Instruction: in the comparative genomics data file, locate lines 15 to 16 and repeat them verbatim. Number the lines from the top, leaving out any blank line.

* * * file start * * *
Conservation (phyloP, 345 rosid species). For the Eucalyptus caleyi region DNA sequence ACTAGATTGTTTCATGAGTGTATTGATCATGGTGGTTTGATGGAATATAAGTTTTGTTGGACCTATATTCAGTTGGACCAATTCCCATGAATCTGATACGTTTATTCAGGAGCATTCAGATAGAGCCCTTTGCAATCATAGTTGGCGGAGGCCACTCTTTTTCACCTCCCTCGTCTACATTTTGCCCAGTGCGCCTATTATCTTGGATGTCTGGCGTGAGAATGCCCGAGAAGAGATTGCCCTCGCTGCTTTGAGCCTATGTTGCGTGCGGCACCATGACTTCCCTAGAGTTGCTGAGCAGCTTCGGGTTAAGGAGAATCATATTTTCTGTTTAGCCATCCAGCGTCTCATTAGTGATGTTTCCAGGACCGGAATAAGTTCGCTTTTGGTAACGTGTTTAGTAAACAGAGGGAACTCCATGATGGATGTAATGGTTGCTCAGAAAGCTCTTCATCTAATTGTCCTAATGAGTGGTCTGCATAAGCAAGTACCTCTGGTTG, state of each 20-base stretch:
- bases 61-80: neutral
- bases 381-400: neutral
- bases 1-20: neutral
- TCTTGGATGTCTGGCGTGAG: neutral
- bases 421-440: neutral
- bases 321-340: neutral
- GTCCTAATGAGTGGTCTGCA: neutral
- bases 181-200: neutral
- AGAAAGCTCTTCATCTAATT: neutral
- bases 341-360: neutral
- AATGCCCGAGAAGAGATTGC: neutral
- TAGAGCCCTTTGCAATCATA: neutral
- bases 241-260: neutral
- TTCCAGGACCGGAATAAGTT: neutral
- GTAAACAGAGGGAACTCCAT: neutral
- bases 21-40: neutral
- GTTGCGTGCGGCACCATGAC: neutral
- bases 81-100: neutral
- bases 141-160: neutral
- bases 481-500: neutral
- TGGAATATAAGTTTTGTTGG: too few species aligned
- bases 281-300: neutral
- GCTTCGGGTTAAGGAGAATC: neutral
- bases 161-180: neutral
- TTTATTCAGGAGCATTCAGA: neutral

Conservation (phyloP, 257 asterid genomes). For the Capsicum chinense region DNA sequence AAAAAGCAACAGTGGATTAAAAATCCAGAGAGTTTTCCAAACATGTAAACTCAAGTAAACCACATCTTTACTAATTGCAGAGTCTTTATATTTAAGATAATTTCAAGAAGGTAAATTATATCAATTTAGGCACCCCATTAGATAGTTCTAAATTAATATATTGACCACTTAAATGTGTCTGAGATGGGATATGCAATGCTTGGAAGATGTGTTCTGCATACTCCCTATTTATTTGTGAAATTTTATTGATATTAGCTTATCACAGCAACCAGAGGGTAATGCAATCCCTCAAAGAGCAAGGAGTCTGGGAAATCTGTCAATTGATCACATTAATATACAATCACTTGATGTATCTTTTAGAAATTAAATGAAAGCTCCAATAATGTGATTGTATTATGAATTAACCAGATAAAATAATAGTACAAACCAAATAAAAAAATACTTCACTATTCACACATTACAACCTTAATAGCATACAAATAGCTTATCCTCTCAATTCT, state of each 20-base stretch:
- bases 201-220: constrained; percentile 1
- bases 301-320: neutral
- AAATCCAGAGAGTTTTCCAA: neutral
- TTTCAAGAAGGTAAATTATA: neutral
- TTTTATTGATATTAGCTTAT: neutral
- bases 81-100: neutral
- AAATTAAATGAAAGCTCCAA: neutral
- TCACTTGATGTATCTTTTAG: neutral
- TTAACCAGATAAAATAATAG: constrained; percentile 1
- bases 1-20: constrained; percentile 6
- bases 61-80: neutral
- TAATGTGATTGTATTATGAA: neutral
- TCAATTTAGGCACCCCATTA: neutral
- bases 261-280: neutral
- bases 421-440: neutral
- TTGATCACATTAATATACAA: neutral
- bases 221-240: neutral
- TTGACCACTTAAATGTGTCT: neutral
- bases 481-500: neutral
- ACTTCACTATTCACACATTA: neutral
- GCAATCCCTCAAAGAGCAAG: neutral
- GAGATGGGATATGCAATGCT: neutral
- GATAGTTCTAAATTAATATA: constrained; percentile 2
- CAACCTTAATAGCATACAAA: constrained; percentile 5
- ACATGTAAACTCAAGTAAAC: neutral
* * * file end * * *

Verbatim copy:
- TTCCAGGACCGGAATAAGTT: neutral
- GTAAACAGAGGGAACTCCAT: neutral